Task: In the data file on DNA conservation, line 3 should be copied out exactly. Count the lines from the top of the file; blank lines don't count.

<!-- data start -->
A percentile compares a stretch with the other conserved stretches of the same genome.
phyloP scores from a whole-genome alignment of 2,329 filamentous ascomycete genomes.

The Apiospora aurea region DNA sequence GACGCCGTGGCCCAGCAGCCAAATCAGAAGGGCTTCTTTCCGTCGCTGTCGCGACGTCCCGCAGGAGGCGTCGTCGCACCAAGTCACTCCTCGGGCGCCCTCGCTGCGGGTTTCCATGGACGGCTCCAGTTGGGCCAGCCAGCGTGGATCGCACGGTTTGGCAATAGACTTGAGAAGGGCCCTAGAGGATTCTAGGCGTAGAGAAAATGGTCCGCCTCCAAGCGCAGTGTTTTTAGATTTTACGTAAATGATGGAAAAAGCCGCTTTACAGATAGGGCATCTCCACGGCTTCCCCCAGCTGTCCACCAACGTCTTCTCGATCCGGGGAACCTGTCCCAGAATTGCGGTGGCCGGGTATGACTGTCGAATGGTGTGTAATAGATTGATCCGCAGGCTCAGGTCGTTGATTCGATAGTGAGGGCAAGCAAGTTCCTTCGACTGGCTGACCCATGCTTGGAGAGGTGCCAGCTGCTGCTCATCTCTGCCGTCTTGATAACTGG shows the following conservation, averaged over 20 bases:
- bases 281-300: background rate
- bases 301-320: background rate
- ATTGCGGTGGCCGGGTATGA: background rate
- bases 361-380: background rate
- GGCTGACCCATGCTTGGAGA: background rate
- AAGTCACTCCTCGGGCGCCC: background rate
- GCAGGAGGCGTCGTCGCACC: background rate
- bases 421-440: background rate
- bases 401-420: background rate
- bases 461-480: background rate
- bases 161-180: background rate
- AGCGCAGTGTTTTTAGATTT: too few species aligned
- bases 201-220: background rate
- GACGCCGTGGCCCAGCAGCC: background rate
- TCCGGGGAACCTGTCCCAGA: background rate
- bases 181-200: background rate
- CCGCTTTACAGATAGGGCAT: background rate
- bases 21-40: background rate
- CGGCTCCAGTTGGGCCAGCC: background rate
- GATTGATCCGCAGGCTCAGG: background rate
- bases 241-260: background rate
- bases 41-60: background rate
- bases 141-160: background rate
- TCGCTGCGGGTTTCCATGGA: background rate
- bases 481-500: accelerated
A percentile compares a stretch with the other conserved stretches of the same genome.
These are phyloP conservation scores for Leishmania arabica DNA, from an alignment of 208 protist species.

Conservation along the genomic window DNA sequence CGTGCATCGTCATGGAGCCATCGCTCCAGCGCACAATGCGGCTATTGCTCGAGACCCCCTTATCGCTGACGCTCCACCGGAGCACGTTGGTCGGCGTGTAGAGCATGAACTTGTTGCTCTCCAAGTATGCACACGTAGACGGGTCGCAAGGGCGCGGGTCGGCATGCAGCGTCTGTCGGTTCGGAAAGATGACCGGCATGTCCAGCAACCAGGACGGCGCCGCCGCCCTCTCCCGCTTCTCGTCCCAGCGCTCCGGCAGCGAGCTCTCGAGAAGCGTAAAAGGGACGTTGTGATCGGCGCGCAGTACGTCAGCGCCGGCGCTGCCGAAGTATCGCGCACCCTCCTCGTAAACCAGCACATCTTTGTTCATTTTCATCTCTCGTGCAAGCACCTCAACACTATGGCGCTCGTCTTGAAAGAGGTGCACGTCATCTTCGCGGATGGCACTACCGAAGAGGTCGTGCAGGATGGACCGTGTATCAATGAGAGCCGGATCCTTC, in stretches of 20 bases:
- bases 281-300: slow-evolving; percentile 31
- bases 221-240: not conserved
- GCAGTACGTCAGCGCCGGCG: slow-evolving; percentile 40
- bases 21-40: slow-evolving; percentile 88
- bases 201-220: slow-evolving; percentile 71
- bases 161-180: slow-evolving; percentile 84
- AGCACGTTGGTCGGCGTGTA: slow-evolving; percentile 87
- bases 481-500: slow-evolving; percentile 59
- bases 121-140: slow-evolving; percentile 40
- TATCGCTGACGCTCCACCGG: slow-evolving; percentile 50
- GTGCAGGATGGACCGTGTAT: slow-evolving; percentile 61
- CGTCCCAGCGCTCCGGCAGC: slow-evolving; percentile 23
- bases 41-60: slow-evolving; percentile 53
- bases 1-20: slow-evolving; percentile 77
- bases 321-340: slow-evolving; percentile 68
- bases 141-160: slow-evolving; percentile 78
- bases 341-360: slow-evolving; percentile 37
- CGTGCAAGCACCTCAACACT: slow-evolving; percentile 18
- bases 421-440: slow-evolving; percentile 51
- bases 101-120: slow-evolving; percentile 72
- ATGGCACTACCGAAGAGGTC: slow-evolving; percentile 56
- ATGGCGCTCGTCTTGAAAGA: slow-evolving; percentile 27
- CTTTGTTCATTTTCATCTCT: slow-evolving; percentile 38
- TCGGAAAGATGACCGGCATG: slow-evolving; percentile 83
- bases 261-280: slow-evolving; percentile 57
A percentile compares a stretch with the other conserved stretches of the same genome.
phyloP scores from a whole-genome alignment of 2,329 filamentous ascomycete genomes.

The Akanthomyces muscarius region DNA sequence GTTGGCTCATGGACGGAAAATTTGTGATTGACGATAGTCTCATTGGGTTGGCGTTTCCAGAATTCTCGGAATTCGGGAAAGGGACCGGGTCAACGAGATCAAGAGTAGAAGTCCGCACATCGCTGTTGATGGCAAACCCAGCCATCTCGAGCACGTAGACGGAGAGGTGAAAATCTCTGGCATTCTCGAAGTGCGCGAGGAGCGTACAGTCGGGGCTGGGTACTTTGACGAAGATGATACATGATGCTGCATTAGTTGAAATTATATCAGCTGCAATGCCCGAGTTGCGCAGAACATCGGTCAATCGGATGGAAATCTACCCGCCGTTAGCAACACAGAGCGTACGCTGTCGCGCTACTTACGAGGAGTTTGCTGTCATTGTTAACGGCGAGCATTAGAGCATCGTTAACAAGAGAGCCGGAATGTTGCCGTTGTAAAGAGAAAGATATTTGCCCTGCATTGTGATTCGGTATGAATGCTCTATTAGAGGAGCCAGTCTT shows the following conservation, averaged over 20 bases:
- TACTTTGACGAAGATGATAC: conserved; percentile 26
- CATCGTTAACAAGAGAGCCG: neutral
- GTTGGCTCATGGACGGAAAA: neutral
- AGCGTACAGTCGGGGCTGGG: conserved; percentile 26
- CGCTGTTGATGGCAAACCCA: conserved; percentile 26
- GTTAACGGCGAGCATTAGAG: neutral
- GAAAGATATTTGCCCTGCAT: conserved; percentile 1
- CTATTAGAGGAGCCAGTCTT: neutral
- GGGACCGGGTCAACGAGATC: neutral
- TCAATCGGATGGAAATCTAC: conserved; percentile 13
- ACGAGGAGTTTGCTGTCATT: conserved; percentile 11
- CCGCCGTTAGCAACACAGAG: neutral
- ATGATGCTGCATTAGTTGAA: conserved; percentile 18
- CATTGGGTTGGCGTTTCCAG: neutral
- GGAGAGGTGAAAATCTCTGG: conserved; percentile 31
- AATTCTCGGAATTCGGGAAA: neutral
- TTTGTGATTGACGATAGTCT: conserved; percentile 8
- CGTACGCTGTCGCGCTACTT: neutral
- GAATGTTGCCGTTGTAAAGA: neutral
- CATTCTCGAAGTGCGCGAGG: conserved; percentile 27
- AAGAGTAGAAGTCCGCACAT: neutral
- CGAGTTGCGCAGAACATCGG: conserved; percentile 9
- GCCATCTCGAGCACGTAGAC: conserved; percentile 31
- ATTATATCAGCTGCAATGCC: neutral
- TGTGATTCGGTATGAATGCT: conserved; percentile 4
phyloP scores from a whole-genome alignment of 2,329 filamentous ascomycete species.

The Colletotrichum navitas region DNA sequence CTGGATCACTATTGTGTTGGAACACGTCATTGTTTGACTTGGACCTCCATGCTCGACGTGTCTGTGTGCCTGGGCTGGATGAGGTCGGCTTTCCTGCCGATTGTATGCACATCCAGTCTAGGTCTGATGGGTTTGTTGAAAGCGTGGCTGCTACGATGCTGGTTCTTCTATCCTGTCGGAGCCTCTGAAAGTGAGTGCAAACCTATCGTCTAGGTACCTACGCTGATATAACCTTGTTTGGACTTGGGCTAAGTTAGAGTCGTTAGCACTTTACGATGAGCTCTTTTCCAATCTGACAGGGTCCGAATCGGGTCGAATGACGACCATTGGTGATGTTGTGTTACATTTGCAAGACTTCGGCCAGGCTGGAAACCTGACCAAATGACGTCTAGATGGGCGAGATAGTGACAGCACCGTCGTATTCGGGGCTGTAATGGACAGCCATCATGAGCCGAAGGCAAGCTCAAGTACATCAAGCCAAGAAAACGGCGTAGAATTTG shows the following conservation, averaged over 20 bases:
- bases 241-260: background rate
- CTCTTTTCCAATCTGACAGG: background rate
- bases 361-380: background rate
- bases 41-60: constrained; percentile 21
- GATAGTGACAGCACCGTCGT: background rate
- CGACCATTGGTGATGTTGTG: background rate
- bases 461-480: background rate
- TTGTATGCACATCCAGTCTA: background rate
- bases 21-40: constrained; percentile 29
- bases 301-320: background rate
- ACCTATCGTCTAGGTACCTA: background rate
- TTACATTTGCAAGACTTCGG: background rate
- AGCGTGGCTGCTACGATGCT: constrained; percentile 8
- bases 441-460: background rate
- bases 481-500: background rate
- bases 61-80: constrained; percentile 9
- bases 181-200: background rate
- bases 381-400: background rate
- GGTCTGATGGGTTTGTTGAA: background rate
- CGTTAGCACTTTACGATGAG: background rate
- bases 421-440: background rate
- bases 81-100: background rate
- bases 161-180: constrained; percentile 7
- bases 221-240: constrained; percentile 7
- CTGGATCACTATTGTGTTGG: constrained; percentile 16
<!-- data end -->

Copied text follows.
The Apiospora aurea region DNA sequence GACGCCGTGGCCCAGCAGCCAAATCAGAAGGGCTTCTTTCCGTCGCTGTCGCGACGTCCCGCAGGAGGCGTCGTCGCACCAAGTCACTCCTCGGGCGCCCTCGCTGCGGGTTTCCATGGACGGCTCCAGTTGGGCCAGCCAGCGTGGATCGCACGGTTTGGCAATAGACTTGAGAAGGGCCCTAGAGGATTCTAGGCGTAGAGAAAATGGTCCGCCTCCAAGCGCAGTGTTTTTAGATTTTACGTAAATGATGGAAAAAGCCGCTTTACAGATAGGGCATCTCCACGGCTTCCCCCAGCTGTCCACCAACGTCTTCTCGATCCGGGGAACCTGTCCCAGAATTGCGGTGGCCGGGTATGACTGTCGAATGGTGTGTAATAGATTGATCCGCAGGCTCAGGTCGTTGATTCGATAGTGAGGGCAAGCAAGTTCCTTCGACTGGCTGACCCATGCTTGGAGAGGTGCCAGCTGCTGCTCATCTCTGCCGTCTTGATAACTGG shows the following conservation, averaged over 20 bases: